Example 4: A 70-kilogram cyclist develops 210 watts of power while pedaling at a constant velocity of 7 meters per second east. What average force is exerted eastward on the bicycle to maintain this constant speed?

You can use the free Mathway calculator and problem solver below to practice Algebra or other math topics. Try the given examples, or type in your own problem and check your answer with the step-by-step explanations.

More Lessons for High School Physics, Math Worksheets

A series of free Online High School Physics Video Lessons.

In this lesson we will learn

- the concept of energy and the conservation of energy
- how to use the work-energy theorem
- the concept of power
- how to calculate the power of a system

Types of Energy & the Law of Conservation of Energy

Potential Energy is energy at rest.

Kinetic Energy is energy of motion.

The Law of Conservation of Energy states that energy is never created or destroyed, it can be transformed from one type of energy to another.

Types of energy: Mechanical, Radiant (or electromagnetic), Sound, Gravitational, Chemical, Heat or Thermal.

This video explains how energy can neither be created nor destroyed but may be transferred. Energy comes in many forms (including chemical, mechanical, light, electrical, and thermal)

A brief overview of energy, kinetic energy, gravitational potential energy, and the work-energy theorem for algebra-based physics students.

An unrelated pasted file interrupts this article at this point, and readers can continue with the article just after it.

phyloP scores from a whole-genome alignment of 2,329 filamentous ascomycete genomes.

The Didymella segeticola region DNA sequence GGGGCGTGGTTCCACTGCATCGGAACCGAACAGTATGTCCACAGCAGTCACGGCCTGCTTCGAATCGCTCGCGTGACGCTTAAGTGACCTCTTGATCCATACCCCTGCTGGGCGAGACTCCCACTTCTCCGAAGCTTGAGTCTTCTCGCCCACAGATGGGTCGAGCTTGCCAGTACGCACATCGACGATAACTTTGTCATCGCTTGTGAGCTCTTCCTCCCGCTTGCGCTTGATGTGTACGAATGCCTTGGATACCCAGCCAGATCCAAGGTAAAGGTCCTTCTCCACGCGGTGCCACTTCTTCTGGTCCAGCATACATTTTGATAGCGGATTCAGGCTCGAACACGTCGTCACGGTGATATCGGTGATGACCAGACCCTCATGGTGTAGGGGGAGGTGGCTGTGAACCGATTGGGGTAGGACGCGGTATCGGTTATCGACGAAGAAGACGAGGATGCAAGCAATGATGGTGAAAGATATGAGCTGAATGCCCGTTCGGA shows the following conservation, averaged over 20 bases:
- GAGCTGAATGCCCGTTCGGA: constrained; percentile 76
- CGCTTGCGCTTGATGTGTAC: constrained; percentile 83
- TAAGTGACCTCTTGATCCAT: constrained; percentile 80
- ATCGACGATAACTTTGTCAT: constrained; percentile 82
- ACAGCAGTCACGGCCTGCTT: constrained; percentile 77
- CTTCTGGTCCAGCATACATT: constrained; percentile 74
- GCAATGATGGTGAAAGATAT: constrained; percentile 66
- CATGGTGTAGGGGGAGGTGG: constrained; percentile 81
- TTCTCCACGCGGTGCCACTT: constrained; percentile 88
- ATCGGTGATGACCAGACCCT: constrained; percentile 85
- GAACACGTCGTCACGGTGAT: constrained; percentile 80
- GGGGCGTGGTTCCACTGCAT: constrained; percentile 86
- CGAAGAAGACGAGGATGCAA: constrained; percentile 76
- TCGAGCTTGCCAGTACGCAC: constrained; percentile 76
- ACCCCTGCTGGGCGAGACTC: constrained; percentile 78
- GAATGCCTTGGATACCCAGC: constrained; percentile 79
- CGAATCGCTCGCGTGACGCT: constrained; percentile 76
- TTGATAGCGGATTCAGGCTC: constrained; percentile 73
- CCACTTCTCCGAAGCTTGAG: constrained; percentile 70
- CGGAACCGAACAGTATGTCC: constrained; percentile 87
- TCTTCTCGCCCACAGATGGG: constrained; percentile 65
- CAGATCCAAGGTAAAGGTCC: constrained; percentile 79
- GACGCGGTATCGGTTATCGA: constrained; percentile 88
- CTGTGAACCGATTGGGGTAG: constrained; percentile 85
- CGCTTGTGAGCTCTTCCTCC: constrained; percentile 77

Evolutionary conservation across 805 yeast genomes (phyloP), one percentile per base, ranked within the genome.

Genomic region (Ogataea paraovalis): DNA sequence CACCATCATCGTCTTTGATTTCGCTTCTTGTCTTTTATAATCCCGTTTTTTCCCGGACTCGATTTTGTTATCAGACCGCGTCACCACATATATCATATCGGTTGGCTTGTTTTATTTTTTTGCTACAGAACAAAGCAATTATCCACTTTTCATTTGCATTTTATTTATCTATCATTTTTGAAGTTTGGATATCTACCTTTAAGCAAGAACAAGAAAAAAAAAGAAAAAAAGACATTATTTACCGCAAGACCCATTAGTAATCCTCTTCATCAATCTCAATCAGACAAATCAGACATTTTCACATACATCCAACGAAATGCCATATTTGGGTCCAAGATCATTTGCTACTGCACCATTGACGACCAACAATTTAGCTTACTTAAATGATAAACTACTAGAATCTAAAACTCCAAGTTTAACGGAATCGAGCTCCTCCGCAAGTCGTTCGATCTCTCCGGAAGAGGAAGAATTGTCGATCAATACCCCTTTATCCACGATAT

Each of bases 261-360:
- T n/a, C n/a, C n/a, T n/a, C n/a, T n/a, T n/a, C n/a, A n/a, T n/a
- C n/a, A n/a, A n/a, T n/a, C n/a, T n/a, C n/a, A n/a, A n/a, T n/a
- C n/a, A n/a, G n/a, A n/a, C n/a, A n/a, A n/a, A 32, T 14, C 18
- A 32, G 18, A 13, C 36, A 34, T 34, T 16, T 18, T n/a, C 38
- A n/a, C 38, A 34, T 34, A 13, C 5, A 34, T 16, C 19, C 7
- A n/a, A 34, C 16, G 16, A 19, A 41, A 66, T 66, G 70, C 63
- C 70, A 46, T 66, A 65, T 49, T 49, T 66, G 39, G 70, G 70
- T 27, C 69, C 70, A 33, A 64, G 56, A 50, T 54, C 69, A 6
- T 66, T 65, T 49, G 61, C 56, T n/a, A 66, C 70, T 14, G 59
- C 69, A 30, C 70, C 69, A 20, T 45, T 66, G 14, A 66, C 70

Example: The diagram represents a 155-newton box on a ramp. Applied force F causes the box to slide from point A to point B. What is the total amount of gravitational potential energy gained by the box?

This video illustrates the work-energy theorem to solve a motion problem.

Example: Nellie rides her bike at velocity v along a straight road and when she notices part of the road ahead missing, she applies her brakes. The friction between her tires and the road is half the weight of her and the bicycle. How far will she skid?

Understanding the concept of power.

High School Physics - Electrical Energy and Power

Example 1: A 110-volt toaster oven draws a current of 6 amps on its highest setting as it converts electrical energy to thermal energy. What is the toaster's maximum power rating?

Example 2: An electric iron operating at 120 volts draws 10 amps of current. How much heat energy is delivered by the iron in 30 seconds?

Example 3: What is one watt equivalent to?

Example 4: A potential drop of 50 volts is measured across a 250-ohm resistor. What is the power developed in the resistor?

Example 1: Rob and Peter move a sofa 3 meters across the floor by applying a combined force of 200N horizontally. If it takes them 6 seconds to move the sofa, what amount of power did they supply?

Example 2: Kevin then pushes the same sofa 3 meters across the floor by applying a force of 200N. Kevin, however, takes 12 seconds to push the sofa. What amount of power did Kevin supply?

Example 3: Motor A lifts a 5000N steel crossbar upward at a constant 2 m/s. Motor B lifts a 4000N steel support upward at a constant 3 m/s. Which motor is supplying more power?

Example 4: A 70-kilogram cyclist develops 210 watts of power while pedaling at a constant velocity of 7 meters per second east. What average force is exerted eastward on the bicycle to maintain this constant speed?

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You can use the free Mathway calculator and problem solver below to practice Algebra or other math topics. Try the given examples, or type in your own problem and check your answer with the step-by-step explanations.